Drexel hosted the first annual City 6 tournament this past weekend, but the original inspiration for the tournament is rooted with a former Temple player and coach.
Jerry Roberts said he always wanted to create the tournament since he started coaching at Temple during the 2009 season, but lacked free time to strategize.
Roberts played with the Owls from Fall 2002 to Spring 2007, and remembers the Liberty Bell Tournament,” a competition hosted by the University of Pennsylvania.
The event featured four teams: Penn, Temple, La Salle and St. Joseph’s. The Owls placed second, losing to Drexel 2-1 in the championship game Sunday afternoon.
Recently, the league had gotten away from playing in the tournament, but Roberts cited popularity for motivating his idea.
“I believe our brand of hockey is gaining popularity and this would be a way to better publish the game in this area,” Roberts said.
After Roberts left coaching in March 2013 to spend more time with his family, he found more time on his hands.
Roberts’ plan involved pitting American Collegiate Hockey Association teams Drexel, St. Joe’s, Villanova, Penn, La Salle and Temple against each other in a three-day weekend tournament.
Roberts sent emails to the respective schools during the summer of 2013 to gauge interest in the idea.
Drexel general manager Justin Levin was drawn to the idea because he believes the event will bring greater awareness to Philadelphia hockey. Roberts admits that while he did inspire the idea, it was Levin and his associates who dealt with the tournament’s logistics.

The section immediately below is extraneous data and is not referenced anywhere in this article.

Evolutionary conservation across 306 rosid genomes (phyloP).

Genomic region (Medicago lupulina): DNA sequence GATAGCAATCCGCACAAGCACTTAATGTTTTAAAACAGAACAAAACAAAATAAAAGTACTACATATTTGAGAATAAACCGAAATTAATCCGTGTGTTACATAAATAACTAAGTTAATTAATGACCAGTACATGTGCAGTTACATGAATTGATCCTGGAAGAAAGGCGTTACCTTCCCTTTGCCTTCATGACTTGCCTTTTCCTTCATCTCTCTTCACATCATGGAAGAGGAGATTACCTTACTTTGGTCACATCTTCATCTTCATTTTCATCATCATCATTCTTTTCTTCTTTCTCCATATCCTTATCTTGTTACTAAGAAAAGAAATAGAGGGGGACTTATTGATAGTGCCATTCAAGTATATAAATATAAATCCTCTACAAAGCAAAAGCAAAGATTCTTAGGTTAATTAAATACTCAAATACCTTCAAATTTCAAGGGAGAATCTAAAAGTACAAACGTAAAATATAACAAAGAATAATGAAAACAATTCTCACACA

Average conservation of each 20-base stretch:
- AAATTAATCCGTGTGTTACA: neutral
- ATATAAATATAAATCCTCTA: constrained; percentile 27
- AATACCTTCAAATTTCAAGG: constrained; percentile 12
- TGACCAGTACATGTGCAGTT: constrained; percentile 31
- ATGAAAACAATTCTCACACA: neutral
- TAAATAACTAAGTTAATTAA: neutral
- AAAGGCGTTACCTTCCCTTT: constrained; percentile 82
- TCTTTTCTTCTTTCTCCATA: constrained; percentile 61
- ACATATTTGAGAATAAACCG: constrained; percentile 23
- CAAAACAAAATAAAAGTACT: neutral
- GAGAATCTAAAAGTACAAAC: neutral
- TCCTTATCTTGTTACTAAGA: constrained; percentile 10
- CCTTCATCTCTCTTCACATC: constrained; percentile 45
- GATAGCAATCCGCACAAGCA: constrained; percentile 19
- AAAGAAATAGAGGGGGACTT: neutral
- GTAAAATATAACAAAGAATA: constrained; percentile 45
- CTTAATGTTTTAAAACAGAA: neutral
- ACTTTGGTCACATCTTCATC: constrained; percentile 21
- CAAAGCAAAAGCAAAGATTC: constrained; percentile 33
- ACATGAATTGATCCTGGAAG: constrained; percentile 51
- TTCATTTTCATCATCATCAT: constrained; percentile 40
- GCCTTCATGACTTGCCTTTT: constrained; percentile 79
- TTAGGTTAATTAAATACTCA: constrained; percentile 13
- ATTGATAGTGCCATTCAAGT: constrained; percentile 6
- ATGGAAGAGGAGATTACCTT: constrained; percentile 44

All of the proposed teams were interested, but each already had their schedules filled up for the next season.
Roberts and Levin reworked their plan by starting on the details at the end of last season to make the tournament happen in 2014. In conjunction with the revamped plan, the other teams reserved a weekend in this year’s schedule.
Roberts said Penn’s Class of 1923 arena was eventually chosen as the host site for the tournament due to its 1972 refurbishment.
“We were shooting for the nostalgia thing because it’s an old rink, and since we were celebrating Philadelphia hockey, it seemed like a cool place to have it,” Roberts said.
The historical rink was introduced by an alumni organization called “Friends of Pennsylvania Hockey.” The group of Howard Butcher III, John Cleveland and Bill Wise donated $3.2 million for the facility’s creation. The donation was the largest in school history at the time.
The building has hosted teams like the Philadelphia Flyers and the ice hockey programs for Drexel, Villanova and St. Joe’s.
Levin said he expected 400-600 people funneling in and out of the arena on Saturday, but anticipates recruiting to be taking place as well.
“We are hoping to attract juniors and seniors from the area in high school that are starting the college process or are at least starting to think about college,” Levin said. “They can come down and see one of the six teams playing and maybe talk to some of the coaches and players about what their programs are about.”
Roberts worked the St. Joe’s-Penn game Friday as a linesman referee, a trade he said he picked up as a hobby when he stepped away from coaching.
The playing and coaching days are over for Roberts, but he said he plans on remaining involved with ice hockey circles in some capacity.
“It’s an addiction you can’t walk away from,” Roberts said. “I can’t exist without some kind of ice hockey in my life.”
Stephen Godwincan be reached at firstname.lastname@example.org and on twitter @StephenGodwinJr